You should probably actually read the ideas behind it before just spewing things out. In communist -principle-, your labor is directed, not stolen. You maintain professions and have it retooled to benefit the whole of society. Supply and demand still exists, it's just monitored and tweaked by the state to maintain the highest standard of living for the maximum amount of people. This has never been carried out successfully (though mormons in early Utah actually did a pretty damn good job of it). The purpose is more to eliminate social castes/classes than equalize pay (edit: To clarify, wealth redistribution shouldn't exist, because the purpose of wealth is supposed to be obsolete in a well-functioning system where everyone benefits from all production and trade). Likewise, the idea is for the arts to flourish, since there's no such thing as 'the struggling artist'.
Capitalism itself has inherent flaws and proneness to corruption/manipulation. If you believe we have a well-functioning capitalism in the United States, you should actually read The Wealth of Nations. Ya know. The book by Adam Smith that describes it. We've actually deviated pretty far from it, and it's not due to regulation, it's due to incentives for resisting the open flow of currency. A true capitalism depends on the same drive we have to push into the life of luxury, but makes the general assumption that most will fall short but not devastatingly so. Our current state has shifted away from production and into services that have to provide for a lot of people, allowing for amenities but also allowing for vast exploitation of the working class. We've enjoyed a lot of success due to government spending, i.e. the government directing production and research via grants and contracts. That's not a capitalist behavior, but it's working to our benefit.
I think capitalism is probably the greatest innovation that humanity has come up with, to date, because it rewards incentives towards individual gain which resonates with people -as they were-. If the majority of the populace becomes more in tune with thinking of the whole, then it becomes more and more dysfunctional, as there are less people engaging in the motivations it depends on. Really, it comes down to whether or not you trust the private sector's (and common citizen's) desire for personal gain to be more trustworthy than the state's responsibility to provide for people, and those will vary drastically with people's experiences and perceptions. (edit here: I should note that I don't support 'pushes' for socialism/communism, but I do recognize that there will be a slide in that direction as more and more people inevitably 'fall off the bottom rung' of a dysfunctional capitalism; at some point or another, there will be a change in thought as efficiency becomes the determining factor of profit. Automation makes sense. So does cutting down the fat on the workforce. Entrepreneurship, the arts, and cultural endeavors all spring out of this, as long as they are taken care of during that time, which falls on either the state, the populace, or wealthy patrons. People need to realize that historically speaking, some of the biggest leaps in our capabilities were not born from monetary incentive, but idle hands that were allowed to pursue their interests rather than someone else's.)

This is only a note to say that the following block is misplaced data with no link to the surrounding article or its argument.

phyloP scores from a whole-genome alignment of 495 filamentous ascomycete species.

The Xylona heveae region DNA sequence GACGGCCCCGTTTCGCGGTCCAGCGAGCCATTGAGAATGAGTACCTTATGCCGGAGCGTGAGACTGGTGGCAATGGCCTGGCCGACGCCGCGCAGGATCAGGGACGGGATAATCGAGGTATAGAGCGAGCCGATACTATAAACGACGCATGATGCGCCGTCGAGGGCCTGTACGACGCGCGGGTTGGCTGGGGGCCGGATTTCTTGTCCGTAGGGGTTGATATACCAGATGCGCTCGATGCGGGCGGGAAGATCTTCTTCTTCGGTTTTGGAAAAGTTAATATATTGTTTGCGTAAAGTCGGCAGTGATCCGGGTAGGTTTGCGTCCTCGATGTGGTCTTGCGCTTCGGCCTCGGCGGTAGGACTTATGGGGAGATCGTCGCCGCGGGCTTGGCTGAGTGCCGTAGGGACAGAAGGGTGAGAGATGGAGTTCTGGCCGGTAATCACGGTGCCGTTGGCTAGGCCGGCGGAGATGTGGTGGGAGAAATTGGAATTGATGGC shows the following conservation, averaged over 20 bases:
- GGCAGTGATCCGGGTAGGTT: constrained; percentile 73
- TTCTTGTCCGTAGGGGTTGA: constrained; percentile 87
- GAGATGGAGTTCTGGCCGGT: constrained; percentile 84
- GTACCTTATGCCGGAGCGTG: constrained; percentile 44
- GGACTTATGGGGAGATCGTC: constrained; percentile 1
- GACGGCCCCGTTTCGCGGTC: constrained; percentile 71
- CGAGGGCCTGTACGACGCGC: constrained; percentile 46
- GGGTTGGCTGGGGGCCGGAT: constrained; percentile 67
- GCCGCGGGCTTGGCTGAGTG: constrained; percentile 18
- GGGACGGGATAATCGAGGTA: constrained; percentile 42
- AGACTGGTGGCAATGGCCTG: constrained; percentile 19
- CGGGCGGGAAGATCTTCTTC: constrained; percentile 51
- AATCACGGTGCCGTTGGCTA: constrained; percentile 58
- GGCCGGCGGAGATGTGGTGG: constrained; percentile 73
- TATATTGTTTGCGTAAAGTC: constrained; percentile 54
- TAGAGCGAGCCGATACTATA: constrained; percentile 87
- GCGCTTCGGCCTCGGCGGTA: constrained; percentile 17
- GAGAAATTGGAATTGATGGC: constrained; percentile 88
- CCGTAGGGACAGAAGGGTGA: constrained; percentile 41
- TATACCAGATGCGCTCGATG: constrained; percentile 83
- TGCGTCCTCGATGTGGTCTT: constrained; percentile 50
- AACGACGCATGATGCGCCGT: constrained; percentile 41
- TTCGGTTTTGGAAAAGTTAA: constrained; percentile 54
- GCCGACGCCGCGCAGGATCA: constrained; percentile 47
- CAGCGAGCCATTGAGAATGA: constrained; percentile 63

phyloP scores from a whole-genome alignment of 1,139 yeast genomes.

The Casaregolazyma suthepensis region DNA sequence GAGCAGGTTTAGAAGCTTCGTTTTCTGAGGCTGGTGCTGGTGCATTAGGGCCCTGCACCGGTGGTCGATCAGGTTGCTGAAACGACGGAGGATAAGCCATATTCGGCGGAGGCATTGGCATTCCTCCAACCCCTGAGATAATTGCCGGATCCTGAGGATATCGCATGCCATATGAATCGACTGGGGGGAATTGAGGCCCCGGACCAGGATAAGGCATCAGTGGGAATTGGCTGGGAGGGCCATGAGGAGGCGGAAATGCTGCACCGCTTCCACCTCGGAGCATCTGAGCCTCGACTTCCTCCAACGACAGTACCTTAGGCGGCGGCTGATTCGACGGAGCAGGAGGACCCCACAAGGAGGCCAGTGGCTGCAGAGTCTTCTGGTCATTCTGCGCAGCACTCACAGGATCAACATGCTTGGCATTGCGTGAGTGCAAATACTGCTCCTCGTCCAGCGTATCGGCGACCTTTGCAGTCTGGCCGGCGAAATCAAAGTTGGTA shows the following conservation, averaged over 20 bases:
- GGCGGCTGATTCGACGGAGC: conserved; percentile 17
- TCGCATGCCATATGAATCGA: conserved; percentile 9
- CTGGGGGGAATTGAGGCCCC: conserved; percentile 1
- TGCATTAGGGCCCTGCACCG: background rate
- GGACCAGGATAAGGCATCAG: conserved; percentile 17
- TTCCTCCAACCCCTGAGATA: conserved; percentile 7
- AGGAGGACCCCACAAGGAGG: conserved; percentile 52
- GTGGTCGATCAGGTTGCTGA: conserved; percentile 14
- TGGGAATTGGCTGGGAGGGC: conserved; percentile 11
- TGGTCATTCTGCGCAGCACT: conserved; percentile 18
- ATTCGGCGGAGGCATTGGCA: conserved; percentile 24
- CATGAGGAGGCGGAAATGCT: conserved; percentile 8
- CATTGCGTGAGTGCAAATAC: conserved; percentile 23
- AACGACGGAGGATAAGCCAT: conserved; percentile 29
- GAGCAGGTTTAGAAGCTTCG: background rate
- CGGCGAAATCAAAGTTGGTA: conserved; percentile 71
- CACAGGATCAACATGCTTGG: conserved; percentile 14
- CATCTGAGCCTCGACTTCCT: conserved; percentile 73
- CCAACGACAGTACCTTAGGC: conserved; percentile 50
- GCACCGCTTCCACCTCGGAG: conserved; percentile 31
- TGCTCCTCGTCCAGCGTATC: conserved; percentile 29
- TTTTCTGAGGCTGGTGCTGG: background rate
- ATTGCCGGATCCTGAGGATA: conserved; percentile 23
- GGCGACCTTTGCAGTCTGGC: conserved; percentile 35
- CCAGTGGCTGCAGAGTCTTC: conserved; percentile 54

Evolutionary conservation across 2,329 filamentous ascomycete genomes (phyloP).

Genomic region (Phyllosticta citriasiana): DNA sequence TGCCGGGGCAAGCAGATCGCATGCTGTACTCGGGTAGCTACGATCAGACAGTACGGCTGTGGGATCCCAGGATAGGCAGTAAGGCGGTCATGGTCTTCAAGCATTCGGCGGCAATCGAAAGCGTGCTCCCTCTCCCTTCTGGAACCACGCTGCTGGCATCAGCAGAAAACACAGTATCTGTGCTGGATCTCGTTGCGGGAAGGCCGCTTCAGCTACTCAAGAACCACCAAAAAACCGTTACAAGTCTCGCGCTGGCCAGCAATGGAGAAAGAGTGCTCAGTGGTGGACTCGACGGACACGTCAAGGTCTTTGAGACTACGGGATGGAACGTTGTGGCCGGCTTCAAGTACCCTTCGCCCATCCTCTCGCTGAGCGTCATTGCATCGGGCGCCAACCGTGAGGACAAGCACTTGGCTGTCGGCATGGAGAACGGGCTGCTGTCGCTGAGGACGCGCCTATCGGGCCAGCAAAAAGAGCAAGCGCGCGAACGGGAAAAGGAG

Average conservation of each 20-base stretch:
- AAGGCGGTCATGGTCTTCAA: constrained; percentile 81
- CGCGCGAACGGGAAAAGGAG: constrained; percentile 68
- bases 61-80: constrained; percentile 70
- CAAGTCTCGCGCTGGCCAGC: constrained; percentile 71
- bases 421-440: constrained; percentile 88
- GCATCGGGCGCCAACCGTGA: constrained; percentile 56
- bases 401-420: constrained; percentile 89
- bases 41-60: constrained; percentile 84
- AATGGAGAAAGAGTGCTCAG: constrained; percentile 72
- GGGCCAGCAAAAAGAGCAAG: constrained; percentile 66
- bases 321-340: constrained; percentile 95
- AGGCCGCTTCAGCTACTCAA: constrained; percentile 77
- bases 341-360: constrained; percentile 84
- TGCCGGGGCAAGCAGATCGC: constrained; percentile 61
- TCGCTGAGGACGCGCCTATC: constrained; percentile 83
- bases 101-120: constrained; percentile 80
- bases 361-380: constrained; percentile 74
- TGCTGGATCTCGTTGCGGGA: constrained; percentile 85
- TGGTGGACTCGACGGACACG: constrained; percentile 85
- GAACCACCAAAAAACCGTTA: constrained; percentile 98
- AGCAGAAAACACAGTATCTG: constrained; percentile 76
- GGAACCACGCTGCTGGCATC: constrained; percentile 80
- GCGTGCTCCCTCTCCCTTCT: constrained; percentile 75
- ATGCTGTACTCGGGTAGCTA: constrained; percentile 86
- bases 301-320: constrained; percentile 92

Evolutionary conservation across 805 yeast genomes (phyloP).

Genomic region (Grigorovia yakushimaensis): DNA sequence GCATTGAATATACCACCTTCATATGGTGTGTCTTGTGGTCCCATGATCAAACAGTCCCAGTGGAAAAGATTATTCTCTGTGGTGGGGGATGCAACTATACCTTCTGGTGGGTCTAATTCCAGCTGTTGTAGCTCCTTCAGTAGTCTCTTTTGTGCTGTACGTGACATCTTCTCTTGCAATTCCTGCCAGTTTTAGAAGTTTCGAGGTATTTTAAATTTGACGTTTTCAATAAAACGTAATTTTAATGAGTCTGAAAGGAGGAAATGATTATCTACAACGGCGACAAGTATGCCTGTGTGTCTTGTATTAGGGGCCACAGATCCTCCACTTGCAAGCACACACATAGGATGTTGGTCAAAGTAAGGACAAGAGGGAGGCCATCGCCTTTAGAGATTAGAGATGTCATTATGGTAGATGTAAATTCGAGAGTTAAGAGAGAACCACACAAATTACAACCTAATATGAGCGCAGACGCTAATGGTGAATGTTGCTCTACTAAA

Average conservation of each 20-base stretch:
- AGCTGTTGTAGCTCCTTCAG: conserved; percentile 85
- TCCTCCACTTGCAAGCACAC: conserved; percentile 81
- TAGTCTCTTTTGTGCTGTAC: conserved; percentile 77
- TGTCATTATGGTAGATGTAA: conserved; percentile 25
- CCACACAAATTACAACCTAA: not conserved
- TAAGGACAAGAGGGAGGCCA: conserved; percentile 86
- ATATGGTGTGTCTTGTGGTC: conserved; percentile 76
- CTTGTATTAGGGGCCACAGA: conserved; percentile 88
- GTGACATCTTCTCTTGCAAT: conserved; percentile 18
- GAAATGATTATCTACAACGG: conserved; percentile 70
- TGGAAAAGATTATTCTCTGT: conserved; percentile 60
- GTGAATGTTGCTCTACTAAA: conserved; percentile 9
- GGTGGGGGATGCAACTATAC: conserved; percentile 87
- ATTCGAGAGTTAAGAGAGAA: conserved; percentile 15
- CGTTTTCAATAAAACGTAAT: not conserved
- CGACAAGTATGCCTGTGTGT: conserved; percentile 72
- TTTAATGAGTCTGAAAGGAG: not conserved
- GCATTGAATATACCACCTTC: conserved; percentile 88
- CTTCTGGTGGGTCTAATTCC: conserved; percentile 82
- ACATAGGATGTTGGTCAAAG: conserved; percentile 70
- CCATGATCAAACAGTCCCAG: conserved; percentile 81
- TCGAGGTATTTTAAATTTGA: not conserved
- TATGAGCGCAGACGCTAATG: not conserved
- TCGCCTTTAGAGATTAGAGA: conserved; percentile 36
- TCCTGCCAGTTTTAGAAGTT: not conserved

So really, I'm kinda meh on your distaste for the book. People being more aware of alternatives really ain't bothering me none. I'm pro-education in all forms, so long as you can filter through the propoganda on both sides and learn how to investigate.
Side note: You brought up Stalin, because he was an absolute travesty. I'm not sure you're aware of how distasteful he was to the proponents of socialism/communism at the time, and how hard Lenin actually worked in his final years to try to prevent him from coming to power. Using him as the poster child actually equivocates to using Mussolini as a poster child for capitalism, because you again seem to be mixed up: Fascist states are capitalist dictatorships.